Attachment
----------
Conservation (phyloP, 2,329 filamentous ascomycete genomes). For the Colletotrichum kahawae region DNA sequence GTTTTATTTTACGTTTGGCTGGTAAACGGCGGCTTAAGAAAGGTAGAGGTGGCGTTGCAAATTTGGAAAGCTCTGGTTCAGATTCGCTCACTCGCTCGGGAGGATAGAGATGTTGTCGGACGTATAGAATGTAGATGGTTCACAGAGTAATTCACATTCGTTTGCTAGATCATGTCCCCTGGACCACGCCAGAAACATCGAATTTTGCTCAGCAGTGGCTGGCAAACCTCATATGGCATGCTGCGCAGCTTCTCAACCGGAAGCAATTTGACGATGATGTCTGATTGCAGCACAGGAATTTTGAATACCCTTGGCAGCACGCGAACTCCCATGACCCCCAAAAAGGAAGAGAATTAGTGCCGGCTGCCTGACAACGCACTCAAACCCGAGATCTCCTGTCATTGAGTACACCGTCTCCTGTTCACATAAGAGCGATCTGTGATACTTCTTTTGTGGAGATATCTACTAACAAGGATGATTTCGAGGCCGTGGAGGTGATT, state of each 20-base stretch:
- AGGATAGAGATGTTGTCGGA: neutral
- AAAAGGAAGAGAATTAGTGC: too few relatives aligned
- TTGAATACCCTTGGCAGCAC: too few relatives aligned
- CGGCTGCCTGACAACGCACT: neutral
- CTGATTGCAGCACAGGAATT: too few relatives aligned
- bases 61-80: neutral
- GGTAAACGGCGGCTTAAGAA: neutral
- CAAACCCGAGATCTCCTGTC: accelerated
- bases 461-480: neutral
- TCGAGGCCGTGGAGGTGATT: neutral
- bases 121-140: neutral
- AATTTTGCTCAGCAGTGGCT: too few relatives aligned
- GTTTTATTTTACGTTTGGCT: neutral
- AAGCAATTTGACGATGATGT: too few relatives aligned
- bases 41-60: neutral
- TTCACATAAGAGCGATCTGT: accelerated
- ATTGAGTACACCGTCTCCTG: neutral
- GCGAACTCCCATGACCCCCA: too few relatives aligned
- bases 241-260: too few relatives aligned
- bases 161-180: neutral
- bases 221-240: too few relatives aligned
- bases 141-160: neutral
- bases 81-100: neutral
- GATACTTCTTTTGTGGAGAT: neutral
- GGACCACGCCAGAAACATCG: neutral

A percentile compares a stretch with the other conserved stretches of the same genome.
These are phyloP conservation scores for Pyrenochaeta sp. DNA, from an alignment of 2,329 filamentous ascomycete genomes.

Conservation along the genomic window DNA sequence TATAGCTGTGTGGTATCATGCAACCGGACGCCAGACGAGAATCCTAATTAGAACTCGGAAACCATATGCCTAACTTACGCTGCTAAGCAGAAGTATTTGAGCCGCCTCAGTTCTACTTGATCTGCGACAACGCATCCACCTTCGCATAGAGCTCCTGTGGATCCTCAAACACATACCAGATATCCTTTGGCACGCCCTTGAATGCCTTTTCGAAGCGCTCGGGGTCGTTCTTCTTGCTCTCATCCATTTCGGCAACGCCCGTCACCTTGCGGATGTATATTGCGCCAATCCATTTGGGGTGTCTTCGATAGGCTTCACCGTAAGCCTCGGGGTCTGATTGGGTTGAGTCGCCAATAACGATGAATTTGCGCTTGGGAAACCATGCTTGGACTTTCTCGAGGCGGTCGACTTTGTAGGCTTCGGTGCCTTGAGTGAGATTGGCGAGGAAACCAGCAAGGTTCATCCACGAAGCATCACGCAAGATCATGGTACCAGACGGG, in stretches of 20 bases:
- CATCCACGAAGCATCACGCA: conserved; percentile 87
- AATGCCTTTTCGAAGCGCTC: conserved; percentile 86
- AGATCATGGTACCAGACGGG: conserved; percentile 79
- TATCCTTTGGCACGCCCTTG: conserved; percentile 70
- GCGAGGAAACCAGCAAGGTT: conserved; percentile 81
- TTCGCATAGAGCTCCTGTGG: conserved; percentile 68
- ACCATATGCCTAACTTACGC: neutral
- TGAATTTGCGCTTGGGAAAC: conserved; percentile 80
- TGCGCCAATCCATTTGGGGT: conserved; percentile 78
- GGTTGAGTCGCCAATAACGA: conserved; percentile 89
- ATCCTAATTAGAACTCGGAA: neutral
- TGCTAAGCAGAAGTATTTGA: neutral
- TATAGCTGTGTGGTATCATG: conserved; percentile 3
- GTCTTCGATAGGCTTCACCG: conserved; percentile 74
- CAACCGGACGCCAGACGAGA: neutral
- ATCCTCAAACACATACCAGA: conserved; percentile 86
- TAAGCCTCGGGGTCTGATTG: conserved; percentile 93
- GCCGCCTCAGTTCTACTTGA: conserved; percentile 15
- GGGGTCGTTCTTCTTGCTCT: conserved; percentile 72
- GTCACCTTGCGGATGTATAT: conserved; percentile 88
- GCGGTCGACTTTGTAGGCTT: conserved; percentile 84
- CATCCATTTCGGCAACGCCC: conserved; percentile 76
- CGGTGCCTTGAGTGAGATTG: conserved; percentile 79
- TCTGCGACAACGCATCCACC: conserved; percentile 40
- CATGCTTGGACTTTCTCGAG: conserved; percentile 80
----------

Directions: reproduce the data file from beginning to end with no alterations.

Conservation (phyloP, 2,329 filamentous ascomycete genomes). For the Colletotrichum kahawae region DNA sequence GTTTTATTTTACGTTTGGCTGGTAAACGGCGGCTTAAGAAAGGTAGAGGTGGCGTTGCAAATTTGGAAAGCTCTGGTTCAGATTCGCTCACTCGCTCGGGAGGATAGAGATGTTGTCGGACGTATAGAATGTAGATGGTTCACAGAGTAATTCACATTCGTTTGCTAGATCATGTCCCCTGGACCACGCCAGAAACATCGAATTTTGCTCAGCAGTGGCTGGCAAACCTCATATGGCATGCTGCGCAGCTTCTCAACCGGAAGCAATTTGACGATGATGTCTGATTGCAGCACAGGAATTTTGAATACCCTTGGCAGCACGCGAACTCCCATGACCCCCAAAAAGGAAGAGAATTAGTGCCGGCTGCCTGACAACGCACTCAAACCCGAGATCTCCTGTCATTGAGTACACCGTCTCCTGTTCACATAAGAGCGATCTGTGATACTTCTTTTGTGGAGATATCTACTAACAAGGATGATTTCGAGGCCGTGGAGGTGATT, state of each 20-base stretch:
- AGGATAGAGATGTTGTCGGA: neutral
- AAAAGGAAGAGAATTAGTGC: too few relatives aligned
- TTGAATACCCTTGGCAGCAC: too few relatives aligned
- CGGCTGCCTGACAACGCACT: neutral
- CTGATTGCAGCACAGGAATT: too few relatives aligned
- bases 61-80: neutral
- GGTAAACGGCGGCTTAAGAA: neutral
- CAAACCCGAGATCTCCTGTC: accelerated
- bases 461-480: neutral
- TCGAGGCCGTGGAGGTGATT: neutral
- bases 121-140: neutral
- AATTTTGCTCAGCAGTGGCT: too few relatives aligned
- GTTTTATTTTACGTTTGGCT: neutral
- AAGCAATTTGACGATGATGT: too few relatives aligned
- bases 41-60: neutral
- TTCACATAAGAGCGATCTGT: accelerated
- ATTGAGTACACCGTCTCCTG: neutral
- GCGAACTCCCATGACCCCCA: too few relatives aligned
- bases 241-260: too few relatives aligned
- bases 161-180: neutral
- bases 221-240: too few relatives aligned
- bases 141-160: neutral
- bases 81-100: neutral
- GATACTTCTTTTGTGGAGAT: neutral
- GGACCACGCCAGAAACATCG: neutral

A percentile compares a stretch with the other conserved stretches of the same genome.
These are phyloP conservation scores for Pyrenochaeta sp. DNA, from an alignment of 2,329 filamentous ascomycete genomes.

Conservation along the genomic window DNA sequence TATAGCTGTGTGGTATCATGCAACCGGACGCCAGACGAGAATCCTAATTAGAACTCGGAAACCATATGCCTAACTTACGCTGCTAAGCAGAAGTATTTGAGCCGCCTCAGTTCTACTTGATCTGCGACAACGCATCCACCTTCGCATAGAGCTCCTGTGGATCCTCAAACACATACCAGATATCCTTTGGCACGCCCTTGAATGCCTTTTCGAAGCGCTCGGGGTCGTTCTTCTTGCTCTCATCCATTTCGGCAACGCCCGTCACCTTGCGGATGTATATTGCGCCAATCCATTTGGGGTGTCTTCGATAGGCTTCACCGTAAGCCTCGGGGTCTGATTGGGTTGAGTCGCCAATAACGATGAATTTGCGCTTGGGAAACCATGCTTGGACTTTCTCGAGGCGGTCGACTTTGTAGGCTTCGGTGCCTTGAGTGAGATTGGCGAGGAAACCAGCAAGGTTCATCCACGAAGCATCACGCAAGATCATGGTACCAGACGGG, in stretches of 20 bases:
- CATCCACGAAGCATCACGCA: conserved; percentile 87
- AATGCCTTTTCGAAGCGCTC: conserved; percentile 86
- AGATCATGGTACCAGACGGG: conserved; percentile 79
- TATCCTTTGGCACGCCCTTG: conserved; percentile 70
- GCGAGGAAACCAGCAAGGTT: conserved; percentile 81
- TTCGCATAGAGCTCCTGTGG: conserved; percentile 68
- ACCATATGCCTAACTTACGC: neutral
- TGAATTTGCGCTTGGGAAAC: conserved; percentile 80
- TGCGCCAATCCATTTGGGGT: conserved; percentile 78
- GGTTGAGTCGCCAATAACGA: conserved; percentile 89
- ATCCTAATTAGAACTCGGAA: neutral
- TGCTAAGCAGAAGTATTTGA: neutral
- TATAGCTGTGTGGTATCATG: conserved; percentile 3
- GTCTTCGATAGGCTTCACCG: conserved; percentile 74
- CAACCGGACGCCAGACGAGA: neutral
- ATCCTCAAACACATACCAGA: conserved; percentile 86
- TAAGCCTCGGGGTCTGATTG: conserved; percentile 93
- GCCGCCTCAGTTCTACTTGA: conserved; percentile 15
- GGGGTCGTTCTTCTTGCTCT: conserved; percentile 72
- GTCACCTTGCGGATGTATAT: conserved; percentile 88
- GCGGTCGACTTTGTAGGCTT: conserved; percentile 84
- CATCCATTTCGGCAACGCCC: conserved; percentile 76
- CGGTGCCTTGAGTGAGATTG: conserved; percentile 79
- TCTGCGACAACGCATCCACC: conserved; percentile 40
- CATGCTTGGACTTTCTCGAG: conserved; percentile 80